The loving legacy for St Annes’ carnival queens

Kathleen Lydiate, Carnival Queen 1960s

Kathleen Lydiate, Carnival Queen 1960s

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Many a proud young lady has been crowned queen of St Annes Carnival since the tradition began as a fete day 90 years ago.

In the early years, the honour went to a church Sunday School pupil who was named fete day queen and crowned on St Annes Pier.

But in the 1960s, a new committee reformed the selection process, inviting teenagers from St Annes’ youth clubs to enter a beauty/personality style competition.

At the head of this committee was the late Muriel Roberts who died aged 83, last month.

The proprietor of Sunfield Nursery, St Annes Road East, for 38 years, assisted by her sister Kath Cook, 79, she helped thousands of children, progress from babies to toddlers to primary school.

Muriel’s daughter, Julia Dalzell, 61, believes one of the other 1960s St Annes Carnival Committee members was event marshall, the late Jack Parfitt, whose wife, the first female Mayor of St Annes, had a florist’s shop in Garden Street. Well-known former dance, drama and singing school proprietor, Wyn Hodge, now in her 80s, was involved in the selection process.

“Kathleen Lydiate, now Kath Ardern, was 16 when she became the first St Annes Carnival Queen chosen in the new format,” recalls Julia, of St Annes Road East, whose daughter Jenny Louise, is 33.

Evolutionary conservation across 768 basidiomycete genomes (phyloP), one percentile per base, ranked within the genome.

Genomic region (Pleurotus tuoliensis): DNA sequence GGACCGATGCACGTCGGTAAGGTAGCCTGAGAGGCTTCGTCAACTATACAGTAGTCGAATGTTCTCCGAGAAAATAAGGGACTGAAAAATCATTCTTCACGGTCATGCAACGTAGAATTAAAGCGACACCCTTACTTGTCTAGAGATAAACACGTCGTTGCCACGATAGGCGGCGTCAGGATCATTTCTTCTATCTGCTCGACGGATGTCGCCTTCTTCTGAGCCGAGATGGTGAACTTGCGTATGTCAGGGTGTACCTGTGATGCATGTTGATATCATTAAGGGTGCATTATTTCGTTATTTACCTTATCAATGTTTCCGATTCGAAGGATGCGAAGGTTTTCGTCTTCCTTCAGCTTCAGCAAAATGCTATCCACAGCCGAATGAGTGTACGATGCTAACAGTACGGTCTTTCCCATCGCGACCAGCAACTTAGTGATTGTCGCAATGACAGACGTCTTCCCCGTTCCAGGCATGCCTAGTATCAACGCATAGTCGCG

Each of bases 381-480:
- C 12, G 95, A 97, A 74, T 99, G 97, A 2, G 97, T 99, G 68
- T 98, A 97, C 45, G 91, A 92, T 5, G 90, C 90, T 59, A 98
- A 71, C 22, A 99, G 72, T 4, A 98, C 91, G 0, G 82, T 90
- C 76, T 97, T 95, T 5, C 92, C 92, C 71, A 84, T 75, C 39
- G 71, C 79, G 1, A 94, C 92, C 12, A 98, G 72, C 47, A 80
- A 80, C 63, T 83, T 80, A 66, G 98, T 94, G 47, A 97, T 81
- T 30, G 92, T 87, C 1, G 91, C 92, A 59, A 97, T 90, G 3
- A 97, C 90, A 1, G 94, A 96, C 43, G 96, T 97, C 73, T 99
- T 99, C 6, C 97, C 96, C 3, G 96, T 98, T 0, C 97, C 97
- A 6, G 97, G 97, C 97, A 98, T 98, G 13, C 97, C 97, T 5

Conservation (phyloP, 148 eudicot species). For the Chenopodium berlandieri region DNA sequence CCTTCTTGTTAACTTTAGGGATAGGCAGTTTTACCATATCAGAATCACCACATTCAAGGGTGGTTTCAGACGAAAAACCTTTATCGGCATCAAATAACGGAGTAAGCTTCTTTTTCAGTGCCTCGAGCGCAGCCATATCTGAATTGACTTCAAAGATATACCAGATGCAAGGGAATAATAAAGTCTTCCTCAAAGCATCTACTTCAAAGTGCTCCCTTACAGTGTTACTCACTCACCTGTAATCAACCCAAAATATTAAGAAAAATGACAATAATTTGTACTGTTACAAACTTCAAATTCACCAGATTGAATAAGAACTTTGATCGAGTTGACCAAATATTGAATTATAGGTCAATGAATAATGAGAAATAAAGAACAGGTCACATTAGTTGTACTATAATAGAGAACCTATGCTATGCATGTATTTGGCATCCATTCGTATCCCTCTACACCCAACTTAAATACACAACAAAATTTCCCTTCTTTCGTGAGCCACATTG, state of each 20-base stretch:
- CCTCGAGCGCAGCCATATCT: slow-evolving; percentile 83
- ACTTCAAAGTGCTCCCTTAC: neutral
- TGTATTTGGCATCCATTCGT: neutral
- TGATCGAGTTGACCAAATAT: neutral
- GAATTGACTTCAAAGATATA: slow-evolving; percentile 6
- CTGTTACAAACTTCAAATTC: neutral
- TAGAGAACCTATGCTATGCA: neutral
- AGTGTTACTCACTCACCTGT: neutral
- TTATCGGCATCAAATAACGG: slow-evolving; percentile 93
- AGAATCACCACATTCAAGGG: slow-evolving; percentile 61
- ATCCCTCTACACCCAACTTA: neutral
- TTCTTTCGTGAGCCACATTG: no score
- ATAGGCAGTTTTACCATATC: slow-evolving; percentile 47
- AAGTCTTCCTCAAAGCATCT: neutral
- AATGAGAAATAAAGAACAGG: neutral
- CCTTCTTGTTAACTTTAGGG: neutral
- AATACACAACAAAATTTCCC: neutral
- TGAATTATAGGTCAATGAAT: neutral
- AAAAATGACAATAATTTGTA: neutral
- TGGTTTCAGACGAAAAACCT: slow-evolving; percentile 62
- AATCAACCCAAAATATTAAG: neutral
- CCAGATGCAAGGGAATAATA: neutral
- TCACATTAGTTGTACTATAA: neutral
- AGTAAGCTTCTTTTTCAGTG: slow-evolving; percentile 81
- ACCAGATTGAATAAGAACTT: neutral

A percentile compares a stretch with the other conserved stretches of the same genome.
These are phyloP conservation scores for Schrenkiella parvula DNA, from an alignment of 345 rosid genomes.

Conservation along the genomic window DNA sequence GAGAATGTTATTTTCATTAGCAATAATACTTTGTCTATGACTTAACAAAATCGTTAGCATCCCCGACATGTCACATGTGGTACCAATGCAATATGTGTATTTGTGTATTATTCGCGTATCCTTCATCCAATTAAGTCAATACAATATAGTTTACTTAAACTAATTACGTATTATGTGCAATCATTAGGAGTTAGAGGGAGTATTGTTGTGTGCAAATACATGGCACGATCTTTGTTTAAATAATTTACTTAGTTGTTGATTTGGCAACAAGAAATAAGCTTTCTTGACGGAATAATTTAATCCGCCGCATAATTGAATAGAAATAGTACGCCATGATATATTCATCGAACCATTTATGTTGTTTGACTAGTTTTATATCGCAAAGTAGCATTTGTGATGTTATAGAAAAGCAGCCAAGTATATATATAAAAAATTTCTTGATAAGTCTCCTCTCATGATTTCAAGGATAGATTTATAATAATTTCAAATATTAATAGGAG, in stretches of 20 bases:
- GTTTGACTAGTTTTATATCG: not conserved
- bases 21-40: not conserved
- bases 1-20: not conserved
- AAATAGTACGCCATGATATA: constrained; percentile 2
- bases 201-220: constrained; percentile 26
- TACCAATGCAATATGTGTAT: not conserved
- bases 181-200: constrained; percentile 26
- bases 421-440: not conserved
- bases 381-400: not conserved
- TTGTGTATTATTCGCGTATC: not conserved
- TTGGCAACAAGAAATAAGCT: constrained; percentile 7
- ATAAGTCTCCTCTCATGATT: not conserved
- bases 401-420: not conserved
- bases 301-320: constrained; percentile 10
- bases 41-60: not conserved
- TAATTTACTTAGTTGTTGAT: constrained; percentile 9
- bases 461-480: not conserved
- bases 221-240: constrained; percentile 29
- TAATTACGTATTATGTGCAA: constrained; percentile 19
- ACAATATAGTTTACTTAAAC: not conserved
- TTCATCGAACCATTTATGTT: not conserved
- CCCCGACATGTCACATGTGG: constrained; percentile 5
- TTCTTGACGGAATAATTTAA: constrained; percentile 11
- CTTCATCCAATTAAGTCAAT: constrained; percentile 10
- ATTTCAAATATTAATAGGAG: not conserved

“The St Annes Carnival Queen’s float was decorated at the nursery by my mum and Auntie Kath.

“In the 1960s, the queens’ long white regal-style gowns were bought from Higginsons in the town.

“But my St Annes Carnival Queen dress in the Queen’s Silver Jubilee Year, 1977, was red, white and blue to mark the occasion.

“I was 25 at the time of the Queen’s 25th year celebrations.

“I can remember the smile on my mum’s face on that day.

“She’ll be remembered by people who attended Sunfield, their parents and their children, too.

“Her legacy to the town was the reformed St Annes Carnival Queen tradition.”

Angela Jacques, chairman of the current St Annes Carnival Committee says in 1977 a new committee decided the queen would come from the town’s churches in rotation, to again focus on younger girls.

“Then in 2000, the committee made the decision to identify the queen from the community by invitation and a selection process,” explains Angela.

This year, 10 year-old Zara Harris, who attends Heyhouses School, St Annes, and St Anne’s Parish Church, will be crowned St Annes Carnival Queen on Saturday.